Installed solar capacity in India is set to reach 33.4GW by 2022, according to consulting firm Bridge to India. Much of this growth is forecasted to come from the off-grid sector, which Bridge to India highlights as having enormous potential in its recently released India Solar Handbook.
Present capacity in India has almost exclusively been driven by government subsidies and by the end of 2011 it will be close to 250MW. Twelve months ago, capacity stood at a mere 22MW, but the preferential tariff rates offered by the National Solar Mission and Gujarat Solar Policy have resulted in the jump in capacity size.
This jump has primarily been inspired by grid-connected PV plants, a trend that is expected to continue over the next three years due to a lack of incentives outside the policies, and because solar power is not yet commercially viable on a large scale.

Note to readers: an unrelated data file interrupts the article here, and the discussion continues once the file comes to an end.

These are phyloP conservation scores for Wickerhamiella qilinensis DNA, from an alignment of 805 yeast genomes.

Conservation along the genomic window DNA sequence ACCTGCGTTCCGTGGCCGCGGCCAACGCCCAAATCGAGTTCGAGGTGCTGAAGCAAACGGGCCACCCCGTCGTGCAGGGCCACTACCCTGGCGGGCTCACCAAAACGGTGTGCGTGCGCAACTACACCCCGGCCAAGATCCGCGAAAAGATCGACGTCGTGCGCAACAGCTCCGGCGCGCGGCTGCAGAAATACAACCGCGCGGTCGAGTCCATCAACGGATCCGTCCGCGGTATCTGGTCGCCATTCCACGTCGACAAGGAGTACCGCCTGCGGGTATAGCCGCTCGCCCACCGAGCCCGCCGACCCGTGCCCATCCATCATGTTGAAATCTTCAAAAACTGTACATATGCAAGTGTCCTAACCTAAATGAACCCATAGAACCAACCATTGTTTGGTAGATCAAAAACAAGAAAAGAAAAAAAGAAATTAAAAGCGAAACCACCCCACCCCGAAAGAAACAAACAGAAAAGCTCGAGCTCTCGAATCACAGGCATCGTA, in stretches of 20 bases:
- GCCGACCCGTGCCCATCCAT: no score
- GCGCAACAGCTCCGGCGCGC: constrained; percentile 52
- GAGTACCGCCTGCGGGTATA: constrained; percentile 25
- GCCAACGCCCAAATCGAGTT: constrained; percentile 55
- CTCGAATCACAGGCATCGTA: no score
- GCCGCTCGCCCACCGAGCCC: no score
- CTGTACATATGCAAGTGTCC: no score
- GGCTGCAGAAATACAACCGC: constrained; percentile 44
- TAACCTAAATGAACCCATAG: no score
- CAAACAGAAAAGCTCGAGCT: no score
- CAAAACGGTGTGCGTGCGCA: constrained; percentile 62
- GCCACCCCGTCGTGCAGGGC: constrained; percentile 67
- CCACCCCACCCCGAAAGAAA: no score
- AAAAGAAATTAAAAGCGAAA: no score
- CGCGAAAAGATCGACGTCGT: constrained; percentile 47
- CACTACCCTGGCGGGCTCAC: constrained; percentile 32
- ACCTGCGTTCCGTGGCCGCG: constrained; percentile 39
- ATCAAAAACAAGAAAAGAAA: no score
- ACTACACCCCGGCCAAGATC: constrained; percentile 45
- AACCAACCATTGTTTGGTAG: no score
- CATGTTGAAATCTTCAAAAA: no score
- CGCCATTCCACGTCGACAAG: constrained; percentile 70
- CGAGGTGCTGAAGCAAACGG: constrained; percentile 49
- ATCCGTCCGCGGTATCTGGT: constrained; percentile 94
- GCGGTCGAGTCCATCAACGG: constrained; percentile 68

However, Bridge to India believes that the off-grid sector has the potential to also play a major role in the country’s solar expansion and could account for as much as 15GW. How much of a role could depend on the solar REC market in the short term. The capital cost for solar power has come down by about 16% to 20% in the last two years, and this downward trend is expected to continue for the next three years as the manufacturing scale increases and the technology matures.
While solar matures, the cost for fossil fuels are expected to rise and subsidies in the power sector to fall, consequently driving up grid power prices. In light of India’s high irradiation levels, solar power will become a viable alternative to traditional energy sources sooner rather than later; analysis in Bridge to India’s handbook suggests that grid parity will be achieved by 2018, with an installed capacity of just over 14GW.
The India Solar Handbook was launched at last week’s Intersolar Conference & Exhibition in Mumbai and is now available for download at Bridge to India’s website.